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Dog Travel Beds for Canine Vacations

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Best Roll-Up Dog Travel Bed

Traveling with our dogs involves a number of accessories and considerations. Providing a safe retreat for our dogs should rank in that list. Dog travel beds give our dogs a touch of home without breaking our backs on the hike. We have the best options for your upcoming vacations and trips.

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Your dog loves their bed. It’s comfortable, it’s familiar, and it’s their space. But when you venture out on a camping trip or visit friends or family, that dog bed may not be so practical. You don’t want your dog to settle for the floor (or the ground). Good thing there are dog travel beds for these very situations!

Have Bed, Will Travel

best dog travel bed

Some dogs take to traveling without a thought – they love exploring new places. Others find such trips stressful. Either way, dog travel beds provide a familiar constant to keep your dog calm and relaxed. Whether you’re camping out in the wilderness, lounging in a hotel, or staying with friends, your dog has a spot that’s theirs. They can retreat to the travel bed whenever they need some quiet or just a comfortable place to hang out.

Dog travel beds provide a lot of advantages over ordinary dog beds:

  • Familiarity: Your dog knows that bed is THEIRS. No matter where you go, it smells like them and feels like home.
  • Cleanliness: You don’t want to relegate your dog to the ground or floor. Dog travel beds create a barrier your dog can rest on.
  • Convenience: Your dog’s current bed is magnificent. But can you fit it into the back of the car? Or carry it up hiking trails? Dog travel beds have portability in mind.

New Bed Smell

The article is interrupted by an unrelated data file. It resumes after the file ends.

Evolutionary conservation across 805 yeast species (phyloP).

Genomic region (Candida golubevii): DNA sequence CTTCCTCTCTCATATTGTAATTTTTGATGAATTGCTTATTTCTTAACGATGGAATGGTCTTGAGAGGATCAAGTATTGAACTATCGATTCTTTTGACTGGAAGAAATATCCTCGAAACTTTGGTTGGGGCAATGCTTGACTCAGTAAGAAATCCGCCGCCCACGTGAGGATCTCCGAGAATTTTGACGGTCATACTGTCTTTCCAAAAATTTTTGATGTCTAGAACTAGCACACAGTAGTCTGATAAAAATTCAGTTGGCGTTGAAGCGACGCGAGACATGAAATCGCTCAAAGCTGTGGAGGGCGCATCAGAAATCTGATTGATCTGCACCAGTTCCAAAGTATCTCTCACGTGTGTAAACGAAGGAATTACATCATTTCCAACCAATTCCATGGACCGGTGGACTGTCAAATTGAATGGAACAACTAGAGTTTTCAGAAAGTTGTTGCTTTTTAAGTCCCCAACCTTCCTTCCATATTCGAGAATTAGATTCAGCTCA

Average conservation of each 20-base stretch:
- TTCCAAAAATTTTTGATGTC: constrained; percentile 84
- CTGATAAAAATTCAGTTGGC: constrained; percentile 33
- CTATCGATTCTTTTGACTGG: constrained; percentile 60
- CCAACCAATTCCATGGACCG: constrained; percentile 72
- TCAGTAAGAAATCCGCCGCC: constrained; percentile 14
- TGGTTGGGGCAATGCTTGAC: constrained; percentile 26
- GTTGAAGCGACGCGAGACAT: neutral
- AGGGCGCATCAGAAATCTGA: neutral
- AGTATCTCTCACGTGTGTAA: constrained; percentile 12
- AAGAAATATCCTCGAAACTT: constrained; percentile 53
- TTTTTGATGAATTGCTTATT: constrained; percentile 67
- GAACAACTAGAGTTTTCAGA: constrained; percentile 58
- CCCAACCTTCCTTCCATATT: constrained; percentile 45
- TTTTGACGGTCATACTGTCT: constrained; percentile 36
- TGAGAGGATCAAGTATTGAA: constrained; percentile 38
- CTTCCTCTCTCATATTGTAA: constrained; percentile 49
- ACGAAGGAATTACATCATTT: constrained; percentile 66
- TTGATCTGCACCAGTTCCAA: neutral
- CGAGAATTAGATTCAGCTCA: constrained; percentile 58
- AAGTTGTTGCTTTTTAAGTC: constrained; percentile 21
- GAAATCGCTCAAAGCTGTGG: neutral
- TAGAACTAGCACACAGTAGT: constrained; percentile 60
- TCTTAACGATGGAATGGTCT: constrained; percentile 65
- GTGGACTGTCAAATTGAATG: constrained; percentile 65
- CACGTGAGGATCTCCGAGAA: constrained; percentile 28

It’s important to introduce your dog to their new dog travel bed BEFORE you head out on that trip. Otherwise, they may not go near it when you reach your destination. A few weeks before your planned excursion, do some light training, so your dog understands this strange new bed is now part of their accessories.

  1. Set up the dog travel bed in a room your dog already spends time in. Ideally, choose a space and time you hang out, as well.
  2. Keep dog training treats on-hand and reward your dog when they explore the bed. Especially offer praise and treats when they lay on the bed.
  3. If your dog has favorite blankets or toys, add them to the dog travel bed. This reinforces the positive image (and adds their scent).

Choosing a Dog Travel Bed

You likely went through a lot of careful research in choosing your dog’s current bed. Selecting a dog travel bed requires the same thought process. Keep in mind that travel beds won’t have the same level of padding as an ordinary bed. They’re designed for portability and convenience – not extended comfort and use. So you’re not going to find thick orthopedic cushioning.

However, you DO want to look for these key features:

  • Size: You don’t want half of your dog lying in the dirt and leaves. As you would with a regular dog bed, take accurate measurements.
  • Support: Dog travel beds don’t come with memory foam. If you want to provide the best support for your dog, consider an elevated bed. You’ll take pressure off your dog’s joints, and heavier weights won’t collapse the padding of an ordinary dog travel bed.
  • Durability: How often do you travel? Some beds hold up better against frequent use than others. You also want to consider your dog’s normal sleeping behaviors. Does your dog dig into their bed? Find the sturdiest materials you can.
  • Waterproofing: If you’re not planning on venturing into the great outdoors, you may not be worried about waterproofing. You still want non-skid bottoms, though. If you think you might go camping even once, you need a waterproof coating to prevent dampness from seeping in.
  • Portability: How far are you carrying this dog travel bed? The heavier or more unwieldy the bed, the less likely you are to pack it.
  • Ease of Cleaning: You wash out your tent and sleeping bags after use, and you need to do the same for dog travel beds. Make sure the bed you choose isn’t too complicated to clean.

Best Dog Travel Beds